The second scene depicting Dido’s suicide (41r), again painted by the third illustrator, captures the moment just before Dido’s death. Wright notes the variety of gesture and posture in use and the sense of coherent movement evident in the three women at the left. While these women’s identities are unknown, Anna, Dido’s sister, is at the right, raising her arms to beg Dido not to commit suicide. Wright draws a contrast between the “expressive force” and talent of the third painter specifically with the clumsiness of the second painter, noting the “shallow layer” of awkwardly posed figures in Dido Sacrificing. As in the first painting, Dido is among people, but, in the second painting, the sense of loneliness is dispelled. Feelings of fear, desperation, and resignation, however, swell.

    In Late Antiquity, Dido’s female sorrow, anger, and lust--all aimed at Aeneas--were considered to be negative, and Dido an effeminate “other” in direct contrast to Aeneas’s reasoned Roman demeanor. Augustine recounts his reaction to reading Dido’s speech in school as a boy, saying, “Had I been forbidden to read this story, I would have been sad that I could not read what made me sad. Such madness is considered a higher and more fruitful literary education than being taught to read and write.” The illustrators of the Vatican Vergil likewise devote attention to a passionate Dido, choosing to illustrate two scenes of her death. In the first, Dido’s solitude and her determination are evident, as are her shrunken sense of self and her love for Aeneas. In the second scene, the terror and sorrow of Anna and the bewilderment of her attendants dominate the scene as they crowd around Dido. Dido, the embodiment of the passionate and emotional woman, retained this reputation in Late Antiquity, serving as an example of female irrationality, if a pathetic one, at the time of the Vatican Vergil’s composition.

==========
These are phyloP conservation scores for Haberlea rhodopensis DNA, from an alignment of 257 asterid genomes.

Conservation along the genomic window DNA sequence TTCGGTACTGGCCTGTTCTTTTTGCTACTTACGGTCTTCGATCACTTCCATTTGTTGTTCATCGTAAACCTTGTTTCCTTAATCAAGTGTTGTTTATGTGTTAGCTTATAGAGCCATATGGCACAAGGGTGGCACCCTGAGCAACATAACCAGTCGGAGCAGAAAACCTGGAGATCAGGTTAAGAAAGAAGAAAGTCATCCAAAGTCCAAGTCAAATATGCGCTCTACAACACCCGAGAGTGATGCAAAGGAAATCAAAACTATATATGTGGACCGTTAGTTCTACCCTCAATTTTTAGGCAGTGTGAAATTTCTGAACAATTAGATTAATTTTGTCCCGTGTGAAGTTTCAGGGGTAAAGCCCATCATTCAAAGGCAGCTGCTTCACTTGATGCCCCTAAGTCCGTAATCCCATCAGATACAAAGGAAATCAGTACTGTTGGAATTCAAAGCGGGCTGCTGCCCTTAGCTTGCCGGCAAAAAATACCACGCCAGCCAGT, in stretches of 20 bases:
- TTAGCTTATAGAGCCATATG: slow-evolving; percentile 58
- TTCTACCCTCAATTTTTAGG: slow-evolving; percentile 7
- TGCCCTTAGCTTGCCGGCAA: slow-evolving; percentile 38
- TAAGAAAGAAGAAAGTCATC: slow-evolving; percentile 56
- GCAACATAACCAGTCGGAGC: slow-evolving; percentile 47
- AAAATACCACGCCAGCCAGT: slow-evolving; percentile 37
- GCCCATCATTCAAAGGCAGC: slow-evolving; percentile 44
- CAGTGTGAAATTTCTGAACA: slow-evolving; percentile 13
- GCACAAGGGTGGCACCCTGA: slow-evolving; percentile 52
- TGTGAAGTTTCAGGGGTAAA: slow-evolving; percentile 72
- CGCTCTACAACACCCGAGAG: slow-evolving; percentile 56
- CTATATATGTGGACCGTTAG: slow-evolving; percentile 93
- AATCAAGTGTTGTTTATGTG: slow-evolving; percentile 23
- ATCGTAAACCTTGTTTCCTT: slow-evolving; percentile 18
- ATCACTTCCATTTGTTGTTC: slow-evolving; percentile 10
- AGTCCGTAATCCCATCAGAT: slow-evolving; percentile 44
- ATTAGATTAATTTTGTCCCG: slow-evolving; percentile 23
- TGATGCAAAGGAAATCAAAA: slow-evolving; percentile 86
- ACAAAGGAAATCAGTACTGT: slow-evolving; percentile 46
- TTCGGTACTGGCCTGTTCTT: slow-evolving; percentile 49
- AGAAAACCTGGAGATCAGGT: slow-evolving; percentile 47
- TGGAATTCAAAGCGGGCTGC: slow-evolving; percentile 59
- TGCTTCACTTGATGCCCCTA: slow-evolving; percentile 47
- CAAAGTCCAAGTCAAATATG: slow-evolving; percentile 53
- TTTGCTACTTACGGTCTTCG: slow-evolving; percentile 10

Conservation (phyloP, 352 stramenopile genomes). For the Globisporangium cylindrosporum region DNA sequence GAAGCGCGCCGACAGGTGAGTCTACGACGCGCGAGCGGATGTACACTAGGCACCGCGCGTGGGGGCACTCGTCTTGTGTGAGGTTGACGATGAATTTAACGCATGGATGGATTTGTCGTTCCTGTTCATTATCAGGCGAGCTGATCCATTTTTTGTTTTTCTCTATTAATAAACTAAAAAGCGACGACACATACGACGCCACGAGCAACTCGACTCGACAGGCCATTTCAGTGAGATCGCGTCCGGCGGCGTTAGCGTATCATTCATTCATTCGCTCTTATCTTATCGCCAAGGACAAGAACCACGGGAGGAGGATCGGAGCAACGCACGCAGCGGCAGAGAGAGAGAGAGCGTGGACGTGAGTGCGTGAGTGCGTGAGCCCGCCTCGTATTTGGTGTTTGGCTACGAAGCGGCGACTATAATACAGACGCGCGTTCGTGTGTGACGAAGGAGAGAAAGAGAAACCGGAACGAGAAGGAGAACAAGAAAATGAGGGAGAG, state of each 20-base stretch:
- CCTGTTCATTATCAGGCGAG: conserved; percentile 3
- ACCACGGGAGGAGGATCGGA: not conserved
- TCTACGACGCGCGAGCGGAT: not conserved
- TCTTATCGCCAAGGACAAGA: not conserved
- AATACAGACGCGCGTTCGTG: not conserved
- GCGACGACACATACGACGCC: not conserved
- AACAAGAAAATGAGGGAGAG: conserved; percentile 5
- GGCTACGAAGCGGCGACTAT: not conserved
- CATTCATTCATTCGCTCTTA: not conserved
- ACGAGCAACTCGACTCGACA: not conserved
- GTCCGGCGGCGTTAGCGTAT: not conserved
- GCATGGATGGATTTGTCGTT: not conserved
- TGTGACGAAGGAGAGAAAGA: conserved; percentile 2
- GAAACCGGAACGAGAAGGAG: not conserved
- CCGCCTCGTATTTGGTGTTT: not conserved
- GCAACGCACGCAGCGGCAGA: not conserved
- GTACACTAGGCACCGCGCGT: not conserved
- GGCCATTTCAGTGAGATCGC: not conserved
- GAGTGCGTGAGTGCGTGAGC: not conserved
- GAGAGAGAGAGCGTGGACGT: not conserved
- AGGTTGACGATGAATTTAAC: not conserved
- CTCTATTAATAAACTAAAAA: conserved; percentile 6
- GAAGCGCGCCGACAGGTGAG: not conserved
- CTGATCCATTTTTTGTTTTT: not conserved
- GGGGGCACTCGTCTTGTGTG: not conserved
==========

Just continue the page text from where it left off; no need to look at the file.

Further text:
• Source: Image #1 Wikimedia Commons
    Image #2 Wikimedia Commons
  • Rights: Image #1 Public domain
    Image #2 Public domain
  • Subject (See Also): Aeneas (Literary Figure) Classical Influences Dido (Literary Figure) Love Suicide
  • Geographic Area: Italy
  • Century: 5
  • Date: Ca. 400
  • Related Work: Other images from the Vatican Vergil codex:
    Dido and Aeneas speak;
    Dido Sacrificing (33v)
    Digitized pages from the Vatican Vergil
  • Current Location: Rome, Biblioteca apostolica Vaticana, Cod. Vat. lat. 3225
  • Original Location: Around Rome
  • Artistic Type (Category): Digital Images; Manuscript Illuminations;
  • Artistic Type (Material/Technique): Vellum (parchment); Paint;
  • Donor:
  • Height/Width/Length(cm): 24/21 /(manuscript page)
  • Inscription:
  • Related Resources: May, Nathan. “A Rhetorical Redemption: Dido in the Classroom from Late Antiquity to the Fifteenth Century.” Discentes 4, 2 (28 April 2016): 16-24;
    Wright, David. “From Copy to Facsimile: A Millennium of Studying the Vatican Vergil.” British Library Journal 17,1 (Spring 1991): 12;
    Wright, David. The Vatican Vergil: A Masterpiece of Late Antique Art. University of California Press,1993.